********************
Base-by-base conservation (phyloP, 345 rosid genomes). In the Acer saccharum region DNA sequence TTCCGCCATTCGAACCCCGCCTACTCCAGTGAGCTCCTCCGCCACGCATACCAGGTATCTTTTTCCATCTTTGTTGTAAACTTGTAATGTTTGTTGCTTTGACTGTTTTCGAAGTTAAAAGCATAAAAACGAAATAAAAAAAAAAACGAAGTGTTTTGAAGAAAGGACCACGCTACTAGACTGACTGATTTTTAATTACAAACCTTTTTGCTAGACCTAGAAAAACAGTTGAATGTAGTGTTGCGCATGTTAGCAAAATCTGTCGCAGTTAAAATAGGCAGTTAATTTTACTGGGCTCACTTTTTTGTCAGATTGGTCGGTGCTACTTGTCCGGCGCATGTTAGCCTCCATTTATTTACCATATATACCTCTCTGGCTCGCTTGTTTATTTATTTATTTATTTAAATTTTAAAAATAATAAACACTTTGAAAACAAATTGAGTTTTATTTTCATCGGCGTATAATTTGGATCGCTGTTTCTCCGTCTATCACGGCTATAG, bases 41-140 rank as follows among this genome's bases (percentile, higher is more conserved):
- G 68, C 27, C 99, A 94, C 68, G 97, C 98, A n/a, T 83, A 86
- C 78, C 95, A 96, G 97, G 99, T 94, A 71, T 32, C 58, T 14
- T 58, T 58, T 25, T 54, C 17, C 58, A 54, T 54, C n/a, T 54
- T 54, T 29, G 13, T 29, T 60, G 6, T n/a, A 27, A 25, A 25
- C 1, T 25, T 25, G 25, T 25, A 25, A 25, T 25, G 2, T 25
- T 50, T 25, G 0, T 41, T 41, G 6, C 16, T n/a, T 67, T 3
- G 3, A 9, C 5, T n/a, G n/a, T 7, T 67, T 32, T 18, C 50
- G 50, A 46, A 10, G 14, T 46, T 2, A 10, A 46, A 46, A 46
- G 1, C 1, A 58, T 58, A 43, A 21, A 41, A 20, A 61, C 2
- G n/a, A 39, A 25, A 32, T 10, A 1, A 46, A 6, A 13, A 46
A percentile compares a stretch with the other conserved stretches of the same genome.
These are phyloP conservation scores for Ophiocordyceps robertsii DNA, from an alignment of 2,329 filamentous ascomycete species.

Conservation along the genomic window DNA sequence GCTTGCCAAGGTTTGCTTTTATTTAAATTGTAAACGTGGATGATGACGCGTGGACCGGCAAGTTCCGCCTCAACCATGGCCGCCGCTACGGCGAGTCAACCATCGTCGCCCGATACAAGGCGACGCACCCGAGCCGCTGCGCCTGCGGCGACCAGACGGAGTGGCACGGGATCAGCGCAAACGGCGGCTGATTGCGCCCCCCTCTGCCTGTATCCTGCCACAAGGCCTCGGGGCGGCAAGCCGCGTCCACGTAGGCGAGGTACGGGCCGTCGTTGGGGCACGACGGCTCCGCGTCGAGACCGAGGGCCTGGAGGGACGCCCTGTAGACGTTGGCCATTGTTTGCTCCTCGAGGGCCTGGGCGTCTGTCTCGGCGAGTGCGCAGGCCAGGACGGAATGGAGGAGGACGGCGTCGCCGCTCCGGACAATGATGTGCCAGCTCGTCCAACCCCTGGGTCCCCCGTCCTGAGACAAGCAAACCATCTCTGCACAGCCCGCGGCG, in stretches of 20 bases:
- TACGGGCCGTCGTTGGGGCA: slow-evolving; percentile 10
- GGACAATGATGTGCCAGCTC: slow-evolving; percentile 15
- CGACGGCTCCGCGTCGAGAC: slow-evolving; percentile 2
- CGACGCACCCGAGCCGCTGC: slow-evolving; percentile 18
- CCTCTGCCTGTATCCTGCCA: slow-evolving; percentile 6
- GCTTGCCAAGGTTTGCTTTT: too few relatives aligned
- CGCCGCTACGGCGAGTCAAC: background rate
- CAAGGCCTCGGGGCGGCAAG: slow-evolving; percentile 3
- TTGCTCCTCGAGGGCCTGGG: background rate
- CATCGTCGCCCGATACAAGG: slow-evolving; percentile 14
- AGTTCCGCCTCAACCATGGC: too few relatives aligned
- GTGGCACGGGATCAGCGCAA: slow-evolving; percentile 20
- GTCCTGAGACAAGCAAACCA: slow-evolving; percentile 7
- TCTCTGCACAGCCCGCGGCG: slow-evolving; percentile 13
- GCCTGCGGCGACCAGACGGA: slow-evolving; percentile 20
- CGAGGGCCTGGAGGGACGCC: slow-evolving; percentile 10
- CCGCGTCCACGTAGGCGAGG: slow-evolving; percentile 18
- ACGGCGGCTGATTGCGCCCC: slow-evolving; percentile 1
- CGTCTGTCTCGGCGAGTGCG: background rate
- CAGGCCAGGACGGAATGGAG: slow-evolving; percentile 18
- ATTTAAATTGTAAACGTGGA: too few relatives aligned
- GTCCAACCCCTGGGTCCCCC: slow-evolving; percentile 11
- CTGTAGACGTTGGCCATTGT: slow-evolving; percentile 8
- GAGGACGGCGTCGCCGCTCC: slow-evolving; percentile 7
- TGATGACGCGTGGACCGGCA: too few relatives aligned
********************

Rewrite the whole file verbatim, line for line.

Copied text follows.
Base-by-base conservation (phyloP, 345 rosid genomes). In the Acer saccharum region DNA sequence TTCCGCCATTCGAACCCCGCCTACTCCAGTGAGCTCCTCCGCCACGCATACCAGGTATCTTTTTCCATCTTTGTTGTAAACTTGTAATGTTTGTTGCTTTGACTGTTTTCGAAGTTAAAAGCATAAAAACGAAATAAAAAAAAAAACGAAGTGTTTTGAAGAAAGGACCACGCTACTAGACTGACTGATTTTTAATTACAAACCTTTTTGCTAGACCTAGAAAAACAGTTGAATGTAGTGTTGCGCATGTTAGCAAAATCTGTCGCAGTTAAAATAGGCAGTTAATTTTACTGGGCTCACTTTTTTGTCAGATTGGTCGGTGCTACTTGTCCGGCGCATGTTAGCCTCCATTTATTTACCATATATACCTCTCTGGCTCGCTTGTTTATTTATTTATTTATTTAAATTTTAAAAATAATAAACACTTTGAAAACAAATTGAGTTTTATTTTCATCGGCGTATAATTTGGATCGCTGTTTCTCCGTCTATCACGGCTATAG, bases 41-140 rank as follows among this genome's bases (percentile, higher is more conserved):
- G 68, C 27, C 99, A 94, C 68, G 97, C 98, A n/a, T 83, A 86
- C 78, C 95, A 96, G 97, G 99, T 94, A 71, T 32, C 58, T 14
- T 58, T 58, T 25, T 54, C 17, C 58, A 54, T 54, C n/a, T 54
- T 54, T 29, G 13, T 29, T 60, G 6, T n/a, A 27, A 25, A 25
- C 1, T 25, T 25, G 25, T 25, A 25, A 25, T 25, G 2, T 25
- T 50, T 25, G 0, T 41, T 41, G 6, C 16, T n/a, T 67, T 3
- G 3, A 9, C 5, T n/a, G n/a, T 7, T 67, T 32, T 18, C 50
- G 50, A 46, A 10, G 14, T 46, T 2, A 10, A 46, A 46, A 46
- G 1, C 1, A 58, T 58, A 43, A 21, A 41, A 20, A 61, C 2
- G n/a, A 39, A 25, A 32, T 10, A 1, A 46, A 6, A 13, A 46
A percentile compares a stretch with the other conserved stretches of the same genome.
These are phyloP conservation scores for Ophiocordyceps robertsii DNA, from an alignment of 2,329 filamentous ascomycete species.

Conservation along the genomic window DNA sequence GCTTGCCAAGGTTTGCTTTTATTTAAATTGTAAACGTGGATGATGACGCGTGGACCGGCAAGTTCCGCCTCAACCATGGCCGCCGCTACGGCGAGTCAACCATCGTCGCCCGATACAAGGCGACGCACCCGAGCCGCTGCGCCTGCGGCGACCAGACGGAGTGGCACGGGATCAGCGCAAACGGCGGCTGATTGCGCCCCCCTCTGCCTGTATCCTGCCACAAGGCCTCGGGGCGGCAAGCCGCGTCCACGTAGGCGAGGTACGGGCCGTCGTTGGGGCACGACGGCTCCGCGTCGAGACCGAGGGCCTGGAGGGACGCCCTGTAGACGTTGGCCATTGTTTGCTCCTCGAGGGCCTGGGCGTCTGTCTCGGCGAGTGCGCAGGCCAGGACGGAATGGAGGAGGACGGCGTCGCCGCTCCGGACAATGATGTGCCAGCTCGTCCAACCCCTGGGTCCCCCGTCCTGAGACAAGCAAACCATCTCTGCACAGCCCGCGGCG, in stretches of 20 bases:
- TACGGGCCGTCGTTGGGGCA: slow-evolving; percentile 10
- GGACAATGATGTGCCAGCTC: slow-evolving; percentile 15
- CGACGGCTCCGCGTCGAGAC: slow-evolving; percentile 2
- CGACGCACCCGAGCCGCTGC: slow-evolving; percentile 18
- CCTCTGCCTGTATCCTGCCA: slow-evolving; percentile 6
- GCTTGCCAAGGTTTGCTTTT: too few relatives aligned
- CGCCGCTACGGCGAGTCAAC: background rate
- CAAGGCCTCGGGGCGGCAAG: slow-evolving; percentile 3
- TTGCTCCTCGAGGGCCTGGG: background rate
- CATCGTCGCCCGATACAAGG: slow-evolving; percentile 14
- AGTTCCGCCTCAACCATGGC: too few relatives aligned
- GTGGCACGGGATCAGCGCAA: slow-evolving; percentile 20
- GTCCTGAGACAAGCAAACCA: slow-evolving; percentile 7
- TCTCTGCACAGCCCGCGGCG: slow-evolving; percentile 13
- GCCTGCGGCGACCAGACGGA: slow-evolving; percentile 20
- CGAGGGCCTGGAGGGACGCC: slow-evolving; percentile 10
- CCGCGTCCACGTAGGCGAGG: slow-evolving; percentile 18
- ACGGCGGCTGATTGCGCCCC: slow-evolving; percentile 1
- CGTCTGTCTCGGCGAGTGCG: background rate
- CAGGCCAGGACGGAATGGAG: slow-evolving; percentile 18
- ATTTAAATTGTAAACGTGGA: too few relatives aligned
- GTCCAACCCCTGGGTCCCCC: slow-evolving; percentile 11
- CTGTAGACGTTGGCCATTGT: slow-evolving; percentile 8
- GAGGACGGCGTCGCCGCTCC: slow-evolving; percentile 7
- TGATGACGCGTGGACCGGCA: too few relatives aligned